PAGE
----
“Source of graphic: online version of the WSJ article quoted and cited below.
(p. R3) Bill Gates reshaped the computer industry by pumping out new versions of Microsoft Windows software every few years, fixing and fine tuning it as he went along.
He’s now betting that he can reshape the energy industry with a project akin to shipping Windows once and having it work, bug-free, for 50 years.
Thanks to his role funding and guiding a start-up called TerraPower LLC, where he serves as chairman, Mr. Gates has become a player in a field of inventors whose goal is to make nuclear reactors smaller, cheaper and safer than today’s nuclear energy sources. The 30-person company recently completed a basic design for a reactor that theoretically could run untouched for decades on spent nuclear fuel. Now the company is seeking a partner to help build the experimental reactor, and a country willing to host it.
It’s a long-term, risky endeavor for Mr. Gates and his fellow investors. The idea will require years to test, billions of dollars (not all from him) and changes in U.S. nuclear regulations if the reactor is to be built here. Current U.S. rules don’t even cover the type of technology TerraPower hopes to use.
“A cheaper reactor design that can burn waste and doesn’t run into fuel limitations would be a big thing,” Mr. Gates says. He adds that in general “capitalism underinvests in innovation,” particularly in areas with “long time horizons and where government regulations are unclear.”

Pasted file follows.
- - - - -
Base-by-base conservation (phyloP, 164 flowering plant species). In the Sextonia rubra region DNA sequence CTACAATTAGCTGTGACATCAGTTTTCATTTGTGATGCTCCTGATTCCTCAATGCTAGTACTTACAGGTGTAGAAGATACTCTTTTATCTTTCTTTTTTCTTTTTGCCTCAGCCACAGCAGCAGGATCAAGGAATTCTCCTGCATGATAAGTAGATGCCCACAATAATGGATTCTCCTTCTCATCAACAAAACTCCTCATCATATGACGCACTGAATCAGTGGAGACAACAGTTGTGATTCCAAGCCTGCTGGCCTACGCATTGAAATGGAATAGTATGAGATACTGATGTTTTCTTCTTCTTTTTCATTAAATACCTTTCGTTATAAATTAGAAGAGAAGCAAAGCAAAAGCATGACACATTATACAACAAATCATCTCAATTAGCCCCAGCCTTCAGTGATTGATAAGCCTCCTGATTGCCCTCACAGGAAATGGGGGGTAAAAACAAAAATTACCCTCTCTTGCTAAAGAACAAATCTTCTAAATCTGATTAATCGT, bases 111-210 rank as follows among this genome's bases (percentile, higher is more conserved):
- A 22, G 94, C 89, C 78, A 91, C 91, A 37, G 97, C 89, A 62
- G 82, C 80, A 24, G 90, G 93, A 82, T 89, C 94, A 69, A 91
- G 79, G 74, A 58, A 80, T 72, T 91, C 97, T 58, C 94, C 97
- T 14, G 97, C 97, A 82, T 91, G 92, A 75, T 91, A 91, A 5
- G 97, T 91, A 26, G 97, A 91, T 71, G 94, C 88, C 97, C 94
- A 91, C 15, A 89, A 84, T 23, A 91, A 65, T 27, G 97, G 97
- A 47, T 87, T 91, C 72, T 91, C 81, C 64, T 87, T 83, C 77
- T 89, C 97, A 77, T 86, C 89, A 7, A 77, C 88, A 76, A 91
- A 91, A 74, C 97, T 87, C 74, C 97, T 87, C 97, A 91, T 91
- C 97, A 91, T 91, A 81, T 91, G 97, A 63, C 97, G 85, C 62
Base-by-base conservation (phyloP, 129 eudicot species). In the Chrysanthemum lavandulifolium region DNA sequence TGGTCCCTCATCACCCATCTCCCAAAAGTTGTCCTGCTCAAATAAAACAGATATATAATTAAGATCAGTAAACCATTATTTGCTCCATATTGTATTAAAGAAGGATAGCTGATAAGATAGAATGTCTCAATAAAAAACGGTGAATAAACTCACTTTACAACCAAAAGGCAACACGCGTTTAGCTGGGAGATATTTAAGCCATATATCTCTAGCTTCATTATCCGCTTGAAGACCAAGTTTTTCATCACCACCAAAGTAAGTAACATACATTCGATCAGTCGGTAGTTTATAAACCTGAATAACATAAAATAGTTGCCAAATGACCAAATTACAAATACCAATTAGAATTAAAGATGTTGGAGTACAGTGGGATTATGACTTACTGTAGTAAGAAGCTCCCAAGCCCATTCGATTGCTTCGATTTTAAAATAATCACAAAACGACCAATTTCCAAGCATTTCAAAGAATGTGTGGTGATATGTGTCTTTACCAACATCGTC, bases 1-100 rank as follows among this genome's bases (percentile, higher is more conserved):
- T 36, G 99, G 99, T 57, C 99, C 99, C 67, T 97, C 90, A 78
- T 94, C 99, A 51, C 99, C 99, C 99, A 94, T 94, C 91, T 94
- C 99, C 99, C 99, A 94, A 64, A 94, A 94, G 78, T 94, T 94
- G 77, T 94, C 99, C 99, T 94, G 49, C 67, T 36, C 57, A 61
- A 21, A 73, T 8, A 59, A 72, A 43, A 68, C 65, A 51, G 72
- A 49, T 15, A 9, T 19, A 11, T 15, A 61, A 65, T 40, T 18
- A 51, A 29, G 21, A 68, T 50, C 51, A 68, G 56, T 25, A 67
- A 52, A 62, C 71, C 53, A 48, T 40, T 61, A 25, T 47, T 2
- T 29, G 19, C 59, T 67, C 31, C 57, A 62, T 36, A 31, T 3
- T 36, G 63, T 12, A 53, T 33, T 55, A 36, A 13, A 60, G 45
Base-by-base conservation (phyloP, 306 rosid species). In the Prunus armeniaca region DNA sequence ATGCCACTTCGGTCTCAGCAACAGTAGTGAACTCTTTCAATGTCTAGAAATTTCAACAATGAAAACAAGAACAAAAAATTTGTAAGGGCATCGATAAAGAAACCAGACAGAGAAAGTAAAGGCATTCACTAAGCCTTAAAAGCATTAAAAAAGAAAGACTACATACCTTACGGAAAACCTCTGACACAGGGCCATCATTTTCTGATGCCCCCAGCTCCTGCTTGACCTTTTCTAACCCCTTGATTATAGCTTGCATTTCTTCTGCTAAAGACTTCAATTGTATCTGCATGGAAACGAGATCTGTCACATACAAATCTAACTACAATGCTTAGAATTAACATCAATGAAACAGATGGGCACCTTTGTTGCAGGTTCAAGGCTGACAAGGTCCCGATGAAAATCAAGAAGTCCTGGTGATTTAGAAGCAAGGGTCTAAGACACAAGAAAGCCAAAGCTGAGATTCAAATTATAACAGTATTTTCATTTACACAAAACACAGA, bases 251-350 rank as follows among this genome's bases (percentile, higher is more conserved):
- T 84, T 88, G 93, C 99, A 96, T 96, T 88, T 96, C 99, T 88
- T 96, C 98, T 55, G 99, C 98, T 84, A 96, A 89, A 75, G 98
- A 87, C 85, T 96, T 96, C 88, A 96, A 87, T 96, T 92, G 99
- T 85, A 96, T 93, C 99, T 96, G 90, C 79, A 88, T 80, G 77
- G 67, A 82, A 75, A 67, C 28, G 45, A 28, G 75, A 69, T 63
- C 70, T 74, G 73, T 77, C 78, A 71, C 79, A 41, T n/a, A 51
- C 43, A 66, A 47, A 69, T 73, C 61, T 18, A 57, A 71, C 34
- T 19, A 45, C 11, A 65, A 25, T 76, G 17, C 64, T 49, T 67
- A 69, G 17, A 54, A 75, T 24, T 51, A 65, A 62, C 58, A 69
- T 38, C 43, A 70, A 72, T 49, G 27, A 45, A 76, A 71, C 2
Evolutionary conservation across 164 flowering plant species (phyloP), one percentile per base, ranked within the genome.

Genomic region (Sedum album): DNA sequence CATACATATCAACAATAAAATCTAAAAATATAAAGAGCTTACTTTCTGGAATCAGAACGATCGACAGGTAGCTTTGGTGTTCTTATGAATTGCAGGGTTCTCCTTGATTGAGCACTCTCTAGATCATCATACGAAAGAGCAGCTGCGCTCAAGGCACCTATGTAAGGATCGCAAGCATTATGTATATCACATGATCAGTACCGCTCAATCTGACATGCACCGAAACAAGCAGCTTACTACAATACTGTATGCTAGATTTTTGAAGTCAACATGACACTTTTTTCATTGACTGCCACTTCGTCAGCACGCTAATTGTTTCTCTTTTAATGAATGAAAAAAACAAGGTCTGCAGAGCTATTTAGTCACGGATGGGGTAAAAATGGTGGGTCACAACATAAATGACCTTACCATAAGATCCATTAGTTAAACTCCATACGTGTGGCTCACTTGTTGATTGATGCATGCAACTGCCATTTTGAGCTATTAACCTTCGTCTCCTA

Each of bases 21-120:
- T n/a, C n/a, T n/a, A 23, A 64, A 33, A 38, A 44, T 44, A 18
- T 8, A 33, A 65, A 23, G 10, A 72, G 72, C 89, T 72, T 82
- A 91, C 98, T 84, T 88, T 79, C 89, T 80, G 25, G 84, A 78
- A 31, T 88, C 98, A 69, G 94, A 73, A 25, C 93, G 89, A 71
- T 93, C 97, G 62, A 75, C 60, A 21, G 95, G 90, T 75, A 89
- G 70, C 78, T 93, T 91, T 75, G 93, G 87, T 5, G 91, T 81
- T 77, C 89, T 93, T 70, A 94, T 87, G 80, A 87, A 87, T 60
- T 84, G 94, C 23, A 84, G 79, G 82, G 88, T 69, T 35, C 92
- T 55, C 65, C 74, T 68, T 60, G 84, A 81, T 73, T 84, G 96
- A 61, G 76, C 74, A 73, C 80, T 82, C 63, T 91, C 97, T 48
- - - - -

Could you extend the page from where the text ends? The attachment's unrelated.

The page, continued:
. . .
The company has made pitches in France and Japan, Mr. Myrhvold says; both have big nuclear-power industries. He’s also made the rounds in Russia, China and India, he says. So far, there have been no takers.
One country he is certain won’t be a customer anytime soon is the U.S., which doesn’t yet have a certification process for reactors like TerraPower’s. It would likely be a decade or more before the reactor could be tested on U.S. soil. “I don’t think the U.S. has the willpower or desire to build new kinds of nuclear reactors,” Mr. Myrhvold says. “Right now there’s a long, drawn-out process.”
. . .
Mr. Myrhvold says he hopes the process will speed up and spark innovation to meet the world’s growing energy demand. “Let’s try 20 ideas,” he says. “Maybe five of them work. That’s the only way to invent our way out of the pickle we’re in.”
For the full story, see:
ROBERT A. GUTH. “A Window Into the Nuclear Future; TerraPower–with the backing of Bill Gates–has a radical vision for the reactors of tomorrow.” The Wall Street Journal (Mon., FEBRUARY 28, 2011): R3.
(Note: ellipses added.)